EventEmitter in OCaml

I want to implement node.js EventEmitter in OCaml, but I find I cannot to compare two functions when I implmenting emitter.on(eventName, listener) method. Any ideas?
When I compare two functions, error araise:

# let sum x = x + 1;;
# let add = sum;;
# sum = add;;
Exception: Invalid_argument "equal: functional value".

In this case probably physical equality is the way to go i.e. ==.

1 Like

== works,thanks.

let sum x =  x + 1
val sum : int -> int = <fun>
let add = sum
val sum : int -> int = <fun>

sum == add
bool = true

sum = add
Exception: Invalid_argument "compare: functional value".

It’s probably not the right thing to do still, if you write the same lambda capturing different things in its closure, it won’t compare equal… If you write the same lambda at different point in the program there’s a chance it’ll allocate a new distinct one…

let f = fun x -> x
let g = fun x -> x

let _ = assert (f != g)

I don’t think it is ever right to compare functions. what’s the nodejs implementation doing? trying to specify that first will help arise a proper solution in OCaml I imagine.

emitter.removeListener(eventName, listener) will find listener in the event list for the same event name in order to remove listener.

I just tried with nodejs and

let e = new EventListener;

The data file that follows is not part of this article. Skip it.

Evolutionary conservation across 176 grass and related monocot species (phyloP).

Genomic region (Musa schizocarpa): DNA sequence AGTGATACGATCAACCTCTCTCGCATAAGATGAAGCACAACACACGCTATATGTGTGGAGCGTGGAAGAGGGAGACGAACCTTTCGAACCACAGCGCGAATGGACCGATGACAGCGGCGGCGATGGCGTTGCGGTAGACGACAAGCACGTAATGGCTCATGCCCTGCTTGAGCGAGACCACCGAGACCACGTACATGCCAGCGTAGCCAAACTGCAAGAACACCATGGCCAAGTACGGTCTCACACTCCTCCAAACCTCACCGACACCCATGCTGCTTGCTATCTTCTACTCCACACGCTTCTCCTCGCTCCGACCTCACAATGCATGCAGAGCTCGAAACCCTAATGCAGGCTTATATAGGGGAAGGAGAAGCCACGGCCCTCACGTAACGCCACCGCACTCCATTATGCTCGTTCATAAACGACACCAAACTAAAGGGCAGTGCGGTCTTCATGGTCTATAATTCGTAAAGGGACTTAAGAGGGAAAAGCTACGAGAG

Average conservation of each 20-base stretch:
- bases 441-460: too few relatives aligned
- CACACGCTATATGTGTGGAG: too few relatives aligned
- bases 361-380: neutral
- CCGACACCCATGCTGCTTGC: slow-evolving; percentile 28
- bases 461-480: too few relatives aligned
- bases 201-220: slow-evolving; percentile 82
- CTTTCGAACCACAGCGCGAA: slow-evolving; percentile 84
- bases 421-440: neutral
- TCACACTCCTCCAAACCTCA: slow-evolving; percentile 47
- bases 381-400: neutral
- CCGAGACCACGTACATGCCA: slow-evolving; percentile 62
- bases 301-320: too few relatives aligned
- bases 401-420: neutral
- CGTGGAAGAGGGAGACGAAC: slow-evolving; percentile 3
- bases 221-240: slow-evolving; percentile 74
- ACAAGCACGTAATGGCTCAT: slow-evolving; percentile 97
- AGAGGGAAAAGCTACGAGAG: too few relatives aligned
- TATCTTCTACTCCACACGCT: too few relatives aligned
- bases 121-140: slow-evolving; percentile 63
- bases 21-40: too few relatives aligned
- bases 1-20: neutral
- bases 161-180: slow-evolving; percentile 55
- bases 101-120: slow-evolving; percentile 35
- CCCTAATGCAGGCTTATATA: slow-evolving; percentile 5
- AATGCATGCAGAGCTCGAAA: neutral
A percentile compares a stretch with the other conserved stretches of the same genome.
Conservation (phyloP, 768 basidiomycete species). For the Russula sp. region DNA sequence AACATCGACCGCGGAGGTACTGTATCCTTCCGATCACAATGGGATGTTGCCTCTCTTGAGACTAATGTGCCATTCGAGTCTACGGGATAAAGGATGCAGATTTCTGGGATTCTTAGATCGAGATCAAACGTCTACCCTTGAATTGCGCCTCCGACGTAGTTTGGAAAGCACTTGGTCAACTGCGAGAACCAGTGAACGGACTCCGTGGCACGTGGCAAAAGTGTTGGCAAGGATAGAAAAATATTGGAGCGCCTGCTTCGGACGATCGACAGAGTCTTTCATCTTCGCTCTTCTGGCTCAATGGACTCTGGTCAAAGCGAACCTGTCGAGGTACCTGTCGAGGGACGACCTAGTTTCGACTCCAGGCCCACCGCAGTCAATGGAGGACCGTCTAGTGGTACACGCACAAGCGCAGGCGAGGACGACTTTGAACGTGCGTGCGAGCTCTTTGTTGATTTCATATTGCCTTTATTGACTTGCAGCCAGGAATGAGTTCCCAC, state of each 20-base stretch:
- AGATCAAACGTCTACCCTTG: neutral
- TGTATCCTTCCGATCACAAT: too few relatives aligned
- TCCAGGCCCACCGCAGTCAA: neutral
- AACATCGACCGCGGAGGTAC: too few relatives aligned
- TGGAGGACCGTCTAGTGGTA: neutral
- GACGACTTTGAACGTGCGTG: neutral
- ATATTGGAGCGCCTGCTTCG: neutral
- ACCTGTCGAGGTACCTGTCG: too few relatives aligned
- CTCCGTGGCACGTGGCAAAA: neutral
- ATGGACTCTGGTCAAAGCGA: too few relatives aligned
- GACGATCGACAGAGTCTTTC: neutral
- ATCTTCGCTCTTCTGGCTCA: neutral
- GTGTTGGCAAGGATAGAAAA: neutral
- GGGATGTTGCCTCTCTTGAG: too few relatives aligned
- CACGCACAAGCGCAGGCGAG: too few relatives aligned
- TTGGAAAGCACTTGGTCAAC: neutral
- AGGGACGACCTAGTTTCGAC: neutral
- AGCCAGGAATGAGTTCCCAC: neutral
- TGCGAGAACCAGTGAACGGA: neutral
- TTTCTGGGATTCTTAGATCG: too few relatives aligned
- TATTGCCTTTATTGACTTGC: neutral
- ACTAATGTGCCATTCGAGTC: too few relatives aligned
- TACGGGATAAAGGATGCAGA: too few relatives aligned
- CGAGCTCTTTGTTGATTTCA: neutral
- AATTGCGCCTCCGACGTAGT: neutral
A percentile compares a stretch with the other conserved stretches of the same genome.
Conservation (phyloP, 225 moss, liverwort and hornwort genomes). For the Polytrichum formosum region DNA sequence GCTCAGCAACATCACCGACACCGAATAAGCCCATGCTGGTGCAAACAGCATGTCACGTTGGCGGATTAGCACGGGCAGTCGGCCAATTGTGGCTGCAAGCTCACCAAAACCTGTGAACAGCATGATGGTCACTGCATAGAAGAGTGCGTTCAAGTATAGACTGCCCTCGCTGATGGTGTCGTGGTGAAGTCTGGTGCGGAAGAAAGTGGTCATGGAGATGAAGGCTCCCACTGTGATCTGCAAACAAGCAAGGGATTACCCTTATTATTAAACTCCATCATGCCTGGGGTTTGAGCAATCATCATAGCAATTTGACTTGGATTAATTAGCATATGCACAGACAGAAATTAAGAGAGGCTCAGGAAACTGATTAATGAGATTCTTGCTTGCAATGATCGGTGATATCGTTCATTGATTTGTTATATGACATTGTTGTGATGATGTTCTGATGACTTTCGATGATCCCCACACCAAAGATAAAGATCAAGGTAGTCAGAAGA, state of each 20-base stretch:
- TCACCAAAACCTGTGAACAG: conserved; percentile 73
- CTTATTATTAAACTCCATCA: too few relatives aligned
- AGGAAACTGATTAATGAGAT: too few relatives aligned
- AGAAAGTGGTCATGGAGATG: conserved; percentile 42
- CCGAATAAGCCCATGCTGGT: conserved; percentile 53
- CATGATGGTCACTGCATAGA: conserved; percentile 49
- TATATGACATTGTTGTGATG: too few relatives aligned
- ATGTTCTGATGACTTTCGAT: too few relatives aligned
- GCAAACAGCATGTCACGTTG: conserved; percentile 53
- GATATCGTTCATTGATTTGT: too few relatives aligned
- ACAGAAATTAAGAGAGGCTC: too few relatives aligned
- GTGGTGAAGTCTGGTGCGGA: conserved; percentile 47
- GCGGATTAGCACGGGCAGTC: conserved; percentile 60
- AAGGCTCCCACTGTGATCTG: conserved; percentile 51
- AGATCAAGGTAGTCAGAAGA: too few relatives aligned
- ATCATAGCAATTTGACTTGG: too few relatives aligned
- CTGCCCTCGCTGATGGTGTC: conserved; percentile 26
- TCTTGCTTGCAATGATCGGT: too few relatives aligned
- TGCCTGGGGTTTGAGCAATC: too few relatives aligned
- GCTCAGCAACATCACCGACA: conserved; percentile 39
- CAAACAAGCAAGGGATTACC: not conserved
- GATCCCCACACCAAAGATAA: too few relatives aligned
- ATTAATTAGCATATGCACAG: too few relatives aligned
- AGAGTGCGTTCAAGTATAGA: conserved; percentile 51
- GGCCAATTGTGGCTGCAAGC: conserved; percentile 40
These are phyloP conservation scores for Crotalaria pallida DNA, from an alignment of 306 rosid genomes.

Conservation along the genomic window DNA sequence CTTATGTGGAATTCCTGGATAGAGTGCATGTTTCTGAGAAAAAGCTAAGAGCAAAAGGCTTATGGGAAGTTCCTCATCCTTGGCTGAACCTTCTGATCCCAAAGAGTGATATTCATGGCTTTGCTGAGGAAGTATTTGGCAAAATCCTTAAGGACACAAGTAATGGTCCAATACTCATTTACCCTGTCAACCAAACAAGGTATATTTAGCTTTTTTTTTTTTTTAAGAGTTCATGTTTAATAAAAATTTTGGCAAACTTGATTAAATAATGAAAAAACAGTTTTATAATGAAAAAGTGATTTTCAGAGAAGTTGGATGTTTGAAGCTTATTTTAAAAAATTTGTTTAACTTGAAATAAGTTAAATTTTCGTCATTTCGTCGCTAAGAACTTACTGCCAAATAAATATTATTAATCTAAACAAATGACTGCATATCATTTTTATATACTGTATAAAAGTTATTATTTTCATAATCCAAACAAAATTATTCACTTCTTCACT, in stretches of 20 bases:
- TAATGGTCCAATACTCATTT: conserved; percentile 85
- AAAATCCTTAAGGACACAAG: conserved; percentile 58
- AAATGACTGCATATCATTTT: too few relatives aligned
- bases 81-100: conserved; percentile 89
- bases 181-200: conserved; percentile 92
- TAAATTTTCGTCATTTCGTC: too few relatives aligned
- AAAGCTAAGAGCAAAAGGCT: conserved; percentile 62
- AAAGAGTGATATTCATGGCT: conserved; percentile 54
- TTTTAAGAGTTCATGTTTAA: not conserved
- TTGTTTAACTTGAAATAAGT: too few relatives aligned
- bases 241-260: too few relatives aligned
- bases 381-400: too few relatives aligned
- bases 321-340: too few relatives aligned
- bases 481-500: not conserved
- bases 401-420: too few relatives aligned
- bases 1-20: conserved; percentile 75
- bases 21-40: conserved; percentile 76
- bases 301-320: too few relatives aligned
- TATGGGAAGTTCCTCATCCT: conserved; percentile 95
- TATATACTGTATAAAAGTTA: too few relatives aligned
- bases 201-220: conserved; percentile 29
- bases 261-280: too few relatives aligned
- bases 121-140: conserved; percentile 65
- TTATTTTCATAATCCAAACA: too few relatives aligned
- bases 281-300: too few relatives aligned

e.on('error', () => {})
e.on('error', () => {})
e.removeListener('error', () => {})

doesn’t remove anything because the lambdas are distinct… would’ve been surprised if it did.

They really just designed an API like this. Why not ask the caller to pass a unique string tag for each listener, so that you can later correctly retrieve it…?

You are right, a unique tag is need to retrieve the listener.

In this case physical equality is appropriate because you are supposed to pass in a reference (a variable) to the event handler that you defined and set previously. When removing the handler, the handler is just removed from the array. The unique tag that you mentioned is just the memory location of the handler function. It should work fine as long as the same variable is used to both add and remove the handler.

I’m aware, this however is brittle and the manual makes no guarantees about memory locations of functions and their equality as far as I’m aware… We could have flambda be the default middle end few years down the road and it could mess with whatever assumptions you currently have…

But you don’t even have to go that far, just altering OP’s example a bit and using the builtin succ instead of writing sum reveals how easily this solution can break down… i.e. assert (succ != succ) passes.

Passing in a UID is something your API user completely controls on the other hand. My argument is that physical equality is never appropriate here, neither for OCaml nor JS.

Ah, good point. I didn’t realize that memory locations of named functions are unstable. In that case the best option is to return an opaque value from the on function, and use that to remove it e.g.

let evt_id = Emitter.on emitter "event-name" func
let () = Emitter.off emitter evt_id

Behind the scenes we can have a hash table of the event IDs mapping to the functions to run. The IDs can be generated randomly e.g. using the uuidm library.


That’s a good approach, yeah. Reduces API user’s burden (as well as flexibility/control e.g. to dynamically replace handlers by passing in the same UID).